2010: Kellogg School of Management published “Better Decisions through Diversity” in which it linked heterogeneity to innovative ideas and better team performance.
2013: Deloitte published “Waiter, is that inclusion in my soup?” in which they tied diversity and inclusion to better business performance (83%), responsiveness to customer needs (31%), and team collaboration (42%).
2015: McKinsey & Company publishes “Why Diversity Matters,” in which it notes that “Companies in the top quartile for racial and ethnic diversity are 35 percent more likely to have financial returns above their respective national industry medians.”
2017: Cloverpop published a whitepaper “Hacking Diversity with Inclusive Decision-Making” in which they analyzed 600 business decisions made by 200 different business teams in various companies for over a two year period. Their research found that inclusive teams make better business decisions up to 87% of the time, teams that follow an inclusive process made decisions twice as fast with half the meetings, decisions made by diverse teams delivered 60% better results, and decision-making improves as team diversity increases.
In order to help you incorporate diversity and inclusion in your organization and/or leadership practice here are some tips for organizations and individuals:
  • Commit to and instill a culture of diversity and inclusion
  • Communicate a commitment to diversity and inclusion; include in organizational values and strategic plan
  • Educate, train, and equip your leaders and staff (diversity, inclusion, and cultural competence)
  • Create mentoring/coaching programs that embrace diversity and inclusion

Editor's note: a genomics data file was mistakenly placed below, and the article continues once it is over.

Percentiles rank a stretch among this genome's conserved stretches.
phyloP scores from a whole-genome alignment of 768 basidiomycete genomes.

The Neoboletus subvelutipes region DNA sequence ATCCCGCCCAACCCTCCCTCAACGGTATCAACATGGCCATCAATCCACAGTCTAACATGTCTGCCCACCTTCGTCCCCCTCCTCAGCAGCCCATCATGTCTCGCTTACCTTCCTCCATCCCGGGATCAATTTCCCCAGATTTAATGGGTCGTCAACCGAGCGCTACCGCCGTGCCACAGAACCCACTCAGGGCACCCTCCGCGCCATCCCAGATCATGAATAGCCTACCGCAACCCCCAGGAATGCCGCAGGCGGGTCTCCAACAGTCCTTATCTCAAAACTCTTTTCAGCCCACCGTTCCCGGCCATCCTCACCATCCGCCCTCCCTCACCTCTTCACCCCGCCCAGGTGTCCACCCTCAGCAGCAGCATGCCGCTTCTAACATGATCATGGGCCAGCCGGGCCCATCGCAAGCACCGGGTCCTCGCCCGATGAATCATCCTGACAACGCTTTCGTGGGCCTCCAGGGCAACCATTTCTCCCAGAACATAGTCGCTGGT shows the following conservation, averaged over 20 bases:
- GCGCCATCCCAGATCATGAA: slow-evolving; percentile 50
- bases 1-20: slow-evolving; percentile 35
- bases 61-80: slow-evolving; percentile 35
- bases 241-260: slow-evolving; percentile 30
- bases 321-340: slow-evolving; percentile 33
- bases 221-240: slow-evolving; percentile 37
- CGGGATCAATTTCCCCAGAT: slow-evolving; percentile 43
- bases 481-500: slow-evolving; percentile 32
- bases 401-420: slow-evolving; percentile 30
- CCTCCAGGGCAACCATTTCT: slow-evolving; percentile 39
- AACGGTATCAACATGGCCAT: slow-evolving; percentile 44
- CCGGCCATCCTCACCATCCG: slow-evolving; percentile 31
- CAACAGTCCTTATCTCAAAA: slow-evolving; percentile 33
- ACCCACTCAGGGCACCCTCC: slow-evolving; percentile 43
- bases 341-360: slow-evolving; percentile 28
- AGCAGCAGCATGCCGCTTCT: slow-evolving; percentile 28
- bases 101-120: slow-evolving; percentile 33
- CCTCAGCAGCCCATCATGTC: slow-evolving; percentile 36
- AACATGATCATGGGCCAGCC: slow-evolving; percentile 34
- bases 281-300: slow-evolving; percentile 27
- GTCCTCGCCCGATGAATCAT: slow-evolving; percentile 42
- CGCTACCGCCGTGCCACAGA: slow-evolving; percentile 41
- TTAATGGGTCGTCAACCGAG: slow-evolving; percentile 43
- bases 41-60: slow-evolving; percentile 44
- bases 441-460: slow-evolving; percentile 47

• Hire and create diverse leaders and teams that are reflective of the patient population and that demonstrate your organization’s mission, vision, and values
  • Foster an organizational culture where every voice is welcomed, respected, and heard


  • Make diversity and inclusion a priority
  • Create and foster a culture of respect; do not tolerate inappropriate behavior/discrimination
  • Connect with your employees and find out what motivates them and validates their needs
  • During meetings, encourage an environment of safety and willingness to listen; encourage open communication
  • Get out of your office, walk around, and get to know your people and patients; be genuine in communication and follow up when necessary
  • Educate yourself on unconscious biases; take self-assessments to understand where you can understand your strengths and weaknesses

As a chapter, we are always looking at ways to improve our diversity and inclusion. One of the ways we’re looking for input is through a chapter diversity and inclusion survey! We will be emailing this early next year. Additionally, we’d love to have you on our team! If you’re interested in joining our diversity committee, please email me at